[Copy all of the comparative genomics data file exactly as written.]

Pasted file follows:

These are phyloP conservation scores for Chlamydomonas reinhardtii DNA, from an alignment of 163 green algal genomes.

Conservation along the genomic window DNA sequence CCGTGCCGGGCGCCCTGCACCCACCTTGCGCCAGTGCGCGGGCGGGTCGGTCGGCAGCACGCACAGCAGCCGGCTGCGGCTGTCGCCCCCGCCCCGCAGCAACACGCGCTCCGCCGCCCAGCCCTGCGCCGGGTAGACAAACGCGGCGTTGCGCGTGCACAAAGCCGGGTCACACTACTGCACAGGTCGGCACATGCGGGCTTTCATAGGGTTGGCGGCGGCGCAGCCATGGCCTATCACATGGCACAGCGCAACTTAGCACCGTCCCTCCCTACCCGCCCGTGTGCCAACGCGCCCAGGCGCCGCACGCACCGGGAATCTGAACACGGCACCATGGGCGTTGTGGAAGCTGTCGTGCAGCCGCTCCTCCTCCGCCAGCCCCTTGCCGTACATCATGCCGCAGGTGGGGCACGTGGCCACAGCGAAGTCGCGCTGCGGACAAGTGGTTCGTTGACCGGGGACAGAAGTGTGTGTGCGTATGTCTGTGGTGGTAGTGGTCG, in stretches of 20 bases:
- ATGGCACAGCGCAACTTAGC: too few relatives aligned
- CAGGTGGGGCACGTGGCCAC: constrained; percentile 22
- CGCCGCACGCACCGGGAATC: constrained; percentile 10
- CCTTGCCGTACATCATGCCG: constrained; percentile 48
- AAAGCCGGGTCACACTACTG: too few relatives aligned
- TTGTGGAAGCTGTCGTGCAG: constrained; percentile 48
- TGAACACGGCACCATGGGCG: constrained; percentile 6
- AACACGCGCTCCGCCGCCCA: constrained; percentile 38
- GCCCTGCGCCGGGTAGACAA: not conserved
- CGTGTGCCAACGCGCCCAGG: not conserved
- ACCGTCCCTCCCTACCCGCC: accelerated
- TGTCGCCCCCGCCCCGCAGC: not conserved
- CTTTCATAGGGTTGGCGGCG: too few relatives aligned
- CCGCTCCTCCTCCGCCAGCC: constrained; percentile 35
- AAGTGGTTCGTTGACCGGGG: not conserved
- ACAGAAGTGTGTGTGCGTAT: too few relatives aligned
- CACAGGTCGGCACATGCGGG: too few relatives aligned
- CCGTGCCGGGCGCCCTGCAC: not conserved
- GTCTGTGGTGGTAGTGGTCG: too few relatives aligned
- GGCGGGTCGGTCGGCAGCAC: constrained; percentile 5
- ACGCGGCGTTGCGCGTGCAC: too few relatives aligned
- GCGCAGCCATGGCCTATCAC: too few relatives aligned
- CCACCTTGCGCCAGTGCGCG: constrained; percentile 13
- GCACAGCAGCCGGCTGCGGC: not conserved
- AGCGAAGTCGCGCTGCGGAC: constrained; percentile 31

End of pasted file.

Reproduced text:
These are phyloP conservation scores for Chlamydomonas reinhardtii DNA, from an alignment of 163 green algal genomes.

Conservation along the genomic window DNA sequence CCGTGCCGGGCGCCCTGCACCCACCTTGCGCCAGTGCGCGGGCGGGTCGGTCGGCAGCACGCACAGCAGCCGGCTGCGGCTGTCGCCCCCGCCCCGCAGCAACACGCGCTCCGCCGCCCAGCCCTGCGCCGGGTAGACAAACGCGGCGTTGCGCGTGCACAAAGCCGGGTCACACTACTGCACAGGTCGGCACATGCGGGCTTTCATAGGGTTGGCGGCGGCGCAGCCATGGCCTATCACATGGCACAGCGCAACTTAGCACCGTCCCTCCCTACCCGCCCGTGTGCCAACGCGCCCAGGCGCCGCACGCACCGGGAATCTGAACACGGCACCATGGGCGTTGTGGAAGCTGTCGTGCAGCCGCTCCTCCTCCGCCAGCCCCTTGCCGTACATCATGCCGCAGGTGGGGCACGTGGCCACAGCGAAGTCGCGCTGCGGACAAGTGGTTCGTTGACCGGGGACAGAAGTGTGTGTGCGTATGTCTGTGGTGGTAGTGGTCG, in stretches of 20 bases:
- ATGGCACAGCGCAACTTAGC: too few relatives aligned
- CAGGTGGGGCACGTGGCCAC: constrained; percentile 22
- CGCCGCACGCACCGGGAATC: constrained; percentile 10
- CCTTGCCGTACATCATGCCG: constrained; percentile 48
- AAAGCCGGGTCACACTACTG: too few relatives aligned
- TTGTGGAAGCTGTCGTGCAG: constrained; percentile 48
- TGAACACGGCACCATGGGCG: constrained; percentile 6
- AACACGCGCTCCGCCGCCCA: constrained; percentile 38
- GCCCTGCGCCGGGTAGACAA: not conserved
- CGTGTGCCAACGCGCCCAGG: not conserved
- ACCGTCCCTCCCTACCCGCC: accelerated
- TGTCGCCCCCGCCCCGCAGC: not conserved
- CTTTCATAGGGTTGGCGGCG: too few relatives aligned
- CCGCTCCTCCTCCGCCAGCC: constrained; percentile 35
- AAGTGGTTCGTTGACCGGGG: not conserved
- ACAGAAGTGTGTGTGCGTAT: too few relatives aligned
- CACAGGTCGGCACATGCGGG: too few relatives aligned
- CCGTGCCGGGCGCCCTGCAC: not conserved
- GTCTGTGGTGGTAGTGGTCG: too few relatives aligned
- GGCGGGTCGGTCGGCAGCAC: constrained; percentile 5
- ACGCGGCGTTGCGCGTGCAC: too few relatives aligned
- GCGCAGCCATGGCCTATCAC: too few relatives aligned
- CCACCTTGCGCCAGTGCGCG: constrained; percentile 13
- GCACAGCAGCCGGCTGCGGC: not conserved
- AGCGAAGTCGCGCTGCGGAC: constrained; percentile 31